It’s funny how you can forget that acronyms are in fact abbreviations and that UNESCO, which I associate with children and culture [ETA Nov. 29, 2010: I appear to have briefly conflated this organization with UNICEF which focuses on children], stands for United Nations Educational, Scientific and Cultural Organization. [emphasis mine] I was reminded of the science part of their mandate with the recent news of a new award. From the Nov. 4, 2010 news item on Azonano,
The first UNESCO Medals “For contributions to the development of nanoscience and nanotechnologies” were awarded on 2 November at Paris headquarters to two laureates: Russian Academician Zhores Ivanovich Alferov, winner of the 2000 Nobel Prize in Physics; and Chunli Bai, Professor of Chemistry at the Laboratory of Molecular Nanostructure and Nanotechnology in Beijing and Executive Vice-President of the Chinese Academy of Sciences.
The information (accompanied by a photograph featuring Irina Bokova [UNESCO Director-General] and Zhores Alferov [recipient able to attend in person]) is also available as a news item on the Nanowerk website. The reason this new medal/award has been established isn’t entirely clearly to me despite this description (from the news items),
The Medal was established at the initiative of the International Commission responsible for developing the Nanoscience and Nanotechnologies theme for the Encyclopedia of Life Support Systems (EOLSS)* published by UNESCO and EOLSS Publishers. This initiative was supported by the Russian Federation’s Permanent Delegation to UNESCO. The EOLSS constitutes one of the world’s biggest web-based archives as a trans-disciplinary science base for sustainable development.
Yesterday (November 10, 2010), UNESCO released its UNESCO Science Report; The Current Status of Science Around the World for 2010. This is the fifth report in the series with the next most recent report in the series being released in 2005. From the UNESCO website page for the report,
Europe, Japan and the USA (the Triad) may still dominate research and development (R&D) but they are increasingly being challenged by the emerging economies and above all by China. This is just one of the findings of the UNESCO Science Report 2010, which is being launched at UNESCO headquarters in Paris today [Nov. 10, 2010].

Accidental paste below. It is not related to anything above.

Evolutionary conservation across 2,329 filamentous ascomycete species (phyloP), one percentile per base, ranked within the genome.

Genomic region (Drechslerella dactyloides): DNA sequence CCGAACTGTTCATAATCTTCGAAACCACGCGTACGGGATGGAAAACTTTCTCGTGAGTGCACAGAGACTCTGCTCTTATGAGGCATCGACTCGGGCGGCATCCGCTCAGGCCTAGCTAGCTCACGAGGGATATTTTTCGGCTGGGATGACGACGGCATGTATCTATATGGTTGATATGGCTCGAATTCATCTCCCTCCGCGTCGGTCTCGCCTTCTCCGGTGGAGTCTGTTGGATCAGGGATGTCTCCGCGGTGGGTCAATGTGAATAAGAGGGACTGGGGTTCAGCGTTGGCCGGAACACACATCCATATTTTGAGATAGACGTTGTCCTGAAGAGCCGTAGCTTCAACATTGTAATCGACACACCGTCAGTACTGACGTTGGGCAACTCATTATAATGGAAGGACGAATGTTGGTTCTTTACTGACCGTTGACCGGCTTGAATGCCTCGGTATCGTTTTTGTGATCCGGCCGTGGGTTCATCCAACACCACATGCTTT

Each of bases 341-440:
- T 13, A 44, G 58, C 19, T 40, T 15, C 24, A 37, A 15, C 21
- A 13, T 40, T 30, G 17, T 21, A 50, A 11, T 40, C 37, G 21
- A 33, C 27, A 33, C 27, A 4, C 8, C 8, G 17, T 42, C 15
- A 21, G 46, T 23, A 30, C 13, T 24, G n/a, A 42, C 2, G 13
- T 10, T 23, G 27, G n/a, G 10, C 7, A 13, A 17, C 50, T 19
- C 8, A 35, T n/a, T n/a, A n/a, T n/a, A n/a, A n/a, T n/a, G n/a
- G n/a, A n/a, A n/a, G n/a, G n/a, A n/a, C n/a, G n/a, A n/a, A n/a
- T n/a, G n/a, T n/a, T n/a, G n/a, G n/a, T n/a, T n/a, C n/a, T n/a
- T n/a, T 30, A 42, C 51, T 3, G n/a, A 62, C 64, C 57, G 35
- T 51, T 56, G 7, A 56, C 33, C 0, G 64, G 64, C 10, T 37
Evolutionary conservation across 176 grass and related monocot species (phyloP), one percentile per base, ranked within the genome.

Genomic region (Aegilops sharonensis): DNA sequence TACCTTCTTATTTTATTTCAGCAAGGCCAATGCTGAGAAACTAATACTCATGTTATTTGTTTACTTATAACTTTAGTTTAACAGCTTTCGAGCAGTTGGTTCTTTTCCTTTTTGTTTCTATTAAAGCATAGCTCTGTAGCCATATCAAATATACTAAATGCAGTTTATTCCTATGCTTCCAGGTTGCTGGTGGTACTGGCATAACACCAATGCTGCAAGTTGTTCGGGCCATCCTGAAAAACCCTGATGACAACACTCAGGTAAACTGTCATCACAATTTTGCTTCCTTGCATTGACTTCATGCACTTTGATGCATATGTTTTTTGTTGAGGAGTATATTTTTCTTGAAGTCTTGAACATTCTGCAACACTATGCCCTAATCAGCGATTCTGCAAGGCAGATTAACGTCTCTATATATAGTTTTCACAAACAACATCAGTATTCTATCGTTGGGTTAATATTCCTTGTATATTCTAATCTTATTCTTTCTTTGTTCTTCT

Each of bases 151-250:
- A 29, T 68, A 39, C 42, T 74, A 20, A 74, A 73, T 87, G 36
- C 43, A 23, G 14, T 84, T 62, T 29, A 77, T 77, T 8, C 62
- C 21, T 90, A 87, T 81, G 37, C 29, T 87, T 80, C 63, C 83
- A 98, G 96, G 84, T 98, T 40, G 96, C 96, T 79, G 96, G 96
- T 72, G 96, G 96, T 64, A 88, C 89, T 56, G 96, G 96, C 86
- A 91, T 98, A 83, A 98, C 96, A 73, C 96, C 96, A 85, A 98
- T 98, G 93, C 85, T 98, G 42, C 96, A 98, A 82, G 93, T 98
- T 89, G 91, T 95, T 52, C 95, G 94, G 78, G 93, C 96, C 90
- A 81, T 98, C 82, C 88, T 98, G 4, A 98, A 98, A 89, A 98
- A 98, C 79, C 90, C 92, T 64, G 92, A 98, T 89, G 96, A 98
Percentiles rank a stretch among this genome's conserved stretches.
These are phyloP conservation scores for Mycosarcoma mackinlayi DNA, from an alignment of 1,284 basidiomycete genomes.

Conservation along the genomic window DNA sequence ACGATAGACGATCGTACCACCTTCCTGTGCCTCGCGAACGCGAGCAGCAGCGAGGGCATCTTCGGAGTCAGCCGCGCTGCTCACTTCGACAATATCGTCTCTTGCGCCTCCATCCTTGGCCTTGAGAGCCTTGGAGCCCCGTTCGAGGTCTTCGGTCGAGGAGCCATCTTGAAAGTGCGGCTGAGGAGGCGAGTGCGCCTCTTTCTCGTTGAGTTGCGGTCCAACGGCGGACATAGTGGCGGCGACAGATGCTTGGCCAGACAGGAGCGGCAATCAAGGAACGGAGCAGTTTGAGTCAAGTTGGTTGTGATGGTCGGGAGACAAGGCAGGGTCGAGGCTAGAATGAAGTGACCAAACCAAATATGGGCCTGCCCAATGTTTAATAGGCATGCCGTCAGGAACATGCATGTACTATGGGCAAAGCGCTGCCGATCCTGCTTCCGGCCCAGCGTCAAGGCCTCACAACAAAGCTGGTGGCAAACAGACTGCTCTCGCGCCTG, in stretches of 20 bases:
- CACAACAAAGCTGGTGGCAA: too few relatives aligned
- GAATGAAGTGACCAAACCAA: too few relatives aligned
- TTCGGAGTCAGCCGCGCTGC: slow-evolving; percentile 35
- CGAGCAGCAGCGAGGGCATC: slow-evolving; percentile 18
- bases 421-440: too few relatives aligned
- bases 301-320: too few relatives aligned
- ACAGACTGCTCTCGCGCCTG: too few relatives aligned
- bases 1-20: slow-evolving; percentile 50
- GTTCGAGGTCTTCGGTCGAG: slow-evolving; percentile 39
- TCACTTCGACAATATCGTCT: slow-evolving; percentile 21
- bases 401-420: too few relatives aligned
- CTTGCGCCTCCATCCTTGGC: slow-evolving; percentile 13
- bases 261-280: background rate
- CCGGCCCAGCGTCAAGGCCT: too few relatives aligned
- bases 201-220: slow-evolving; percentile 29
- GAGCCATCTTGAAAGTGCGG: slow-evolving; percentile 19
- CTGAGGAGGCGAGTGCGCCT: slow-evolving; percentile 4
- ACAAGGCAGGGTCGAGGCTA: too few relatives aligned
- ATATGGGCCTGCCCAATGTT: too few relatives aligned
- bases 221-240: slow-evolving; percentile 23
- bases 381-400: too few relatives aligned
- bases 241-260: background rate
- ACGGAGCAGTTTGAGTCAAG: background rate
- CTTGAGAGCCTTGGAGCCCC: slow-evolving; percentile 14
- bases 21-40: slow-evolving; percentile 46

Written by a team of independent experts who are each covering the country or region from which they hail, the UNESCO Science Report 2010 analyses the trends and developments that have shaped scientific research, innovation and higher education over the past five years, including the impact of the current global economic recession, which has hit the Triad harder than either Brazil, China or India. The report depicts an increasingly competitive environment, one in which the flow of information, knowledge, personnel and investment has become a two-way traffic. Both China and India, for instance, are using their newfound economic might to invest in high-tech companies in Europe and elsewhere to acquire technological expertise overnight. Other large emerging economies are also spending more on research and development than before, among them Brazil, Mexico, South Africa and Turkey.
If more countries are participating in science, we are also seeing a shift in global influence. China is a hair’s breadth away from counting more researchers than either the USA or the European Union, for instance, and now publishes more scientific articles than Japan.
Even countries with a lesser scientific capacity are finding that they can acquire, adopt and sometimes even transform existing technology and thereby ‘leapfrog’ over certain costly investments, such as infrastructure like land lines for telephones. Technological progress is allowing these countries to produce more knowledge and participate more actively than before in international networks and research partnerships with countries in both North and South. This trend is fostering a democratization of science worldwide. In turn, science diplomacy is becoming a key instrument of peace-building and sustainable development in international relations.
I found the report thanks to Jenara Nerenberg’s article, USA to Soon Trail Developing Countries in R&D, Asia on the Rise: UNESCO Report, on the Fast Company website,